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'There's a tremendous hole in our hearts' | Beloved Charlotte Christmas tree lot, farmers market loses owner to COVID-19

David Simpson knew many customers by name. His smile radiated through his family market. His mother, father, and brother survived COVID-19. He did not.

CHARLOTTE, N.C. — The Charlotte area is mourning the loss of the beloved part-owner of Kings Drive Farmers Market, David Simpson, who died from COVID-19.

Customers who left comments on the 52-year-old's online obituary remember a genuine helper who knew his shoppers' names. 

"His smile! you know, he was just always smiling," Kevin Pressley, Simpson's brother-in-law, said as he remembered the spirit Simpson had. 

He was the backbone of the operation, according to Pressley. 

Simpson did the hard work during the selling seasons, the demanding tasks to make sure produce and Christmas trees were growing on schedule between seasons, and at times he'd help hand-pick the best fruit for customers.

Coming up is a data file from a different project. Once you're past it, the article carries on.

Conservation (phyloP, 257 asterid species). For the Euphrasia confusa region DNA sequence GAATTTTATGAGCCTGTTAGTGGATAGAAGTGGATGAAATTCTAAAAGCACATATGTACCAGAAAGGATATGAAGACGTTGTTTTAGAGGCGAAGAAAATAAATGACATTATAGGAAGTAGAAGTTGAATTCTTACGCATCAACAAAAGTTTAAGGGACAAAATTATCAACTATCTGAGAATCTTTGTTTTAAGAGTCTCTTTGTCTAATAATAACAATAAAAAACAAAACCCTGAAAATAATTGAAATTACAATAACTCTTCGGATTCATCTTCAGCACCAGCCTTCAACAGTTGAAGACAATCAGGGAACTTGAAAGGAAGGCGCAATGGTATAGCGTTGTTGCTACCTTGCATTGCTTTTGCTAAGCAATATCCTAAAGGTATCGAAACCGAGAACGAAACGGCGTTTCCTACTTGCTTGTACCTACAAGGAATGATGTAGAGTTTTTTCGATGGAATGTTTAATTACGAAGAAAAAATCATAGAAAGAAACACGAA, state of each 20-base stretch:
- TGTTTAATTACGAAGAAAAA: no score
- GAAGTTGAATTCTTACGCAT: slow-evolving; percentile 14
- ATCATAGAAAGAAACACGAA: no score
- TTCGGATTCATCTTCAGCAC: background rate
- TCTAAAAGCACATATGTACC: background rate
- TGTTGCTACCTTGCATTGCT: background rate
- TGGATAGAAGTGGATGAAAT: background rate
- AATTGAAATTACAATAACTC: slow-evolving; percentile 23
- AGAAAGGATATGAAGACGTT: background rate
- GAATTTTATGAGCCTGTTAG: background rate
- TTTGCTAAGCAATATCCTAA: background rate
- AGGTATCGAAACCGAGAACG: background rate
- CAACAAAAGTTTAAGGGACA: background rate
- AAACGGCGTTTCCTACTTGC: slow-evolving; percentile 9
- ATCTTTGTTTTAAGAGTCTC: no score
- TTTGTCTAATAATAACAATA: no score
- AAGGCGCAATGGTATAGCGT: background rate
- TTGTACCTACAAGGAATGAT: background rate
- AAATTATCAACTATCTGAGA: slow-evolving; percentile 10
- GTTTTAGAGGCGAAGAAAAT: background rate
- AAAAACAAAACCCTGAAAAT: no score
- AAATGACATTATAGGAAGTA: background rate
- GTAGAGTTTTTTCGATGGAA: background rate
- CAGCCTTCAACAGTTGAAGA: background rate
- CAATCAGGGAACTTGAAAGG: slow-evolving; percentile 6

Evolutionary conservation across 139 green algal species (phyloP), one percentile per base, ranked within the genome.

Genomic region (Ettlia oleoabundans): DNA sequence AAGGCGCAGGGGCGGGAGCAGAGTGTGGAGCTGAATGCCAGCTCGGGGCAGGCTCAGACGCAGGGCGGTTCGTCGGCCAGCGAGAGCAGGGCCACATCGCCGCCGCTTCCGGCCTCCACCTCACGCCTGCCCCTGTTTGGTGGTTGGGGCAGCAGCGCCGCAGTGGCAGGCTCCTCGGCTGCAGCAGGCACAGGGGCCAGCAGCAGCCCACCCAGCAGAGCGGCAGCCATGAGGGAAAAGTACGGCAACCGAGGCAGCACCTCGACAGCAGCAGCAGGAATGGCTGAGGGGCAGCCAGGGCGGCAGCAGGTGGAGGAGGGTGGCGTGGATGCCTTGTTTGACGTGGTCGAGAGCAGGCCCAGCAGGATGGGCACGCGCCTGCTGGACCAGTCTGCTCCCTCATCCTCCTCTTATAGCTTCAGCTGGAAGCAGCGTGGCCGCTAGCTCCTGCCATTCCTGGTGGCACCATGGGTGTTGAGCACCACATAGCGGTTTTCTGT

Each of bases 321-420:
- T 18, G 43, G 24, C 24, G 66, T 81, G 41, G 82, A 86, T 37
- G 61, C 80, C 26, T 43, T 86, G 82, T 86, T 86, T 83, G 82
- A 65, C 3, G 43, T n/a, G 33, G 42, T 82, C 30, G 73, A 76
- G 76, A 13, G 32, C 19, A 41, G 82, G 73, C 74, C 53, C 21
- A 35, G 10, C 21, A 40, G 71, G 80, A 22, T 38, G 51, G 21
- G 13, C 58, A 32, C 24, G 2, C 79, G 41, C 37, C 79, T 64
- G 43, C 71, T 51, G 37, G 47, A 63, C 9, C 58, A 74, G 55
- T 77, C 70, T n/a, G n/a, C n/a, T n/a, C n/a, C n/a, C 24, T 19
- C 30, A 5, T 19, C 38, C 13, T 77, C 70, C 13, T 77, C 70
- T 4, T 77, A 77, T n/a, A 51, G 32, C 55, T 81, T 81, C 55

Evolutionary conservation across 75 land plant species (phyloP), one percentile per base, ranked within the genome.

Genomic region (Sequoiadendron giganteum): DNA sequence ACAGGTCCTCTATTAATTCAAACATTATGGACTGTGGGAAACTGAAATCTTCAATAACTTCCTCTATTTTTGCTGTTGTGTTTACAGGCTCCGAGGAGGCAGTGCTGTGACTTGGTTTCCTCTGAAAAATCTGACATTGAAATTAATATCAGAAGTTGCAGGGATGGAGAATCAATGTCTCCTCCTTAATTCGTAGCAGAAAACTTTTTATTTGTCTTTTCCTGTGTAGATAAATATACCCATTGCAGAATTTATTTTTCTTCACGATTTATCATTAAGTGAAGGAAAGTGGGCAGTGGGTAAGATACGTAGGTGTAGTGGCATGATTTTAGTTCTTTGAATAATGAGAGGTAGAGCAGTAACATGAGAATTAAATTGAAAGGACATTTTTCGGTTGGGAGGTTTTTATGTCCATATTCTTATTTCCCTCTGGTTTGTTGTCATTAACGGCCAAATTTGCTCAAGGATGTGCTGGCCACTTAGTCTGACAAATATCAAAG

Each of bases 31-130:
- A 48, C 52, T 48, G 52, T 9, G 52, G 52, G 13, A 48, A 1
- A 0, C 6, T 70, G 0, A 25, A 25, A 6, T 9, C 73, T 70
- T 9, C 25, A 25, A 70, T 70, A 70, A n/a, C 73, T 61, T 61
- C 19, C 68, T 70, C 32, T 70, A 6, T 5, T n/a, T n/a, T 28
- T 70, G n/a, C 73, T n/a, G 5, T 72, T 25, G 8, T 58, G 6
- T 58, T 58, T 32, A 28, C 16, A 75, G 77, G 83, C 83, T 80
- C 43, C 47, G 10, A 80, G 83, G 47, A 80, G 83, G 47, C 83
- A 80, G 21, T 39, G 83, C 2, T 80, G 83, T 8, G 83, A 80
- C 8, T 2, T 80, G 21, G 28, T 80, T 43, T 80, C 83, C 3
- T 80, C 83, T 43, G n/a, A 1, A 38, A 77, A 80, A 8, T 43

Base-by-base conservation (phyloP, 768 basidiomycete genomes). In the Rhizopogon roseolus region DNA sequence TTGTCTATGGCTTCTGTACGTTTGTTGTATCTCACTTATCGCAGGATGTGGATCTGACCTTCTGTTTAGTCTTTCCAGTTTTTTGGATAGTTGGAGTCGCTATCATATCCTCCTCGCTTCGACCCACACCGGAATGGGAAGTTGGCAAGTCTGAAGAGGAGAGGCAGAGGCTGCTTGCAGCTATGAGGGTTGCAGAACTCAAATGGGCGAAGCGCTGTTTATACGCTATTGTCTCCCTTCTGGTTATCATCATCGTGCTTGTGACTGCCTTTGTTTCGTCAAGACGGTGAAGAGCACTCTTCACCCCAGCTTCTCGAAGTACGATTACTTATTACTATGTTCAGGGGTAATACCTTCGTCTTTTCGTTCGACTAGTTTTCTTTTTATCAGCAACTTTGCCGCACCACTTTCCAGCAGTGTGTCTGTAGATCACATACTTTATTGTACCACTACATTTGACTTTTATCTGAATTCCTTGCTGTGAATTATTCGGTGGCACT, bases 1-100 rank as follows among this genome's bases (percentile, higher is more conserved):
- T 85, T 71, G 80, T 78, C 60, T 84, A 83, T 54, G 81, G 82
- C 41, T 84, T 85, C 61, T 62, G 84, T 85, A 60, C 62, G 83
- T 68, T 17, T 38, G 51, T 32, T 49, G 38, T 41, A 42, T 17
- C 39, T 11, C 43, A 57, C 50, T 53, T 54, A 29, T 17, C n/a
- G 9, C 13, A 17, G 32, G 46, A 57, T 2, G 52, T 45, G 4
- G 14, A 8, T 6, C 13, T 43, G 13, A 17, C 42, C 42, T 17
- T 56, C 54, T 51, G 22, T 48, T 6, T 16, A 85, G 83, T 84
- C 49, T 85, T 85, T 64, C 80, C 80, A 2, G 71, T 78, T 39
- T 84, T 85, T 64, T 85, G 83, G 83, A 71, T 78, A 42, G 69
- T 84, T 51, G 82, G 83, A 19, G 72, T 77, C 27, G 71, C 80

Credit: Family

"He was full of life, a hard worker, and just a happy guy," Pressley said. "You'd say no this is today. And he'd look at it, do his thing, and he'd say no this is probably another two to three days. He'd be dead on it. "

Hundreds would come year after year. The lot was a pumpkin patch during the fall, with Christmas trees sprouting up for sale right after Thanksgiving. 

"He'd always make sure his customers had the best and they loved him for it," Pressley added.

As Christmas trees were selling fast in December, Simpson was fighting for his life at Atrium Health Monroe with COVID-19.

His father, Darrell, his mother, Mary, and his brother, Norman, all got the virus as well, Pressley confirmed. 

Darrell and Mary spent two weeks in the same hospital, overlapping Simpson's stay, Pressley explained. 

Simpson passed away after spending more than a month in the hospital. His relatives recovered, but have lingering effects, Pressley said.

Credit: Family

"The family has went through a lot in the last several weeks. It was a shock to us," he added. "There's a tremendous hole in our hearts."

The family's faith and memories will get them through. Pressley said Simpson simply beat them all to their maker. 

"We had a wonderful home-going service for him," Pressley said. "When he went to sleep and woke up, we believe, we know he's in heaven." 

His family is thankful for the outpour of support and the messages they've received from the community. But they know hard days are still ahead. 

"The hardest day is going to be when the first day of the first Friday of April at the farmer's market," Pressley said. 

Credit: Family

David may not be there, but his spirit will always bloom at his market and on his Union County farm.

He leaves behind his wife and three children. Simpson's sister said he suffered from asthma.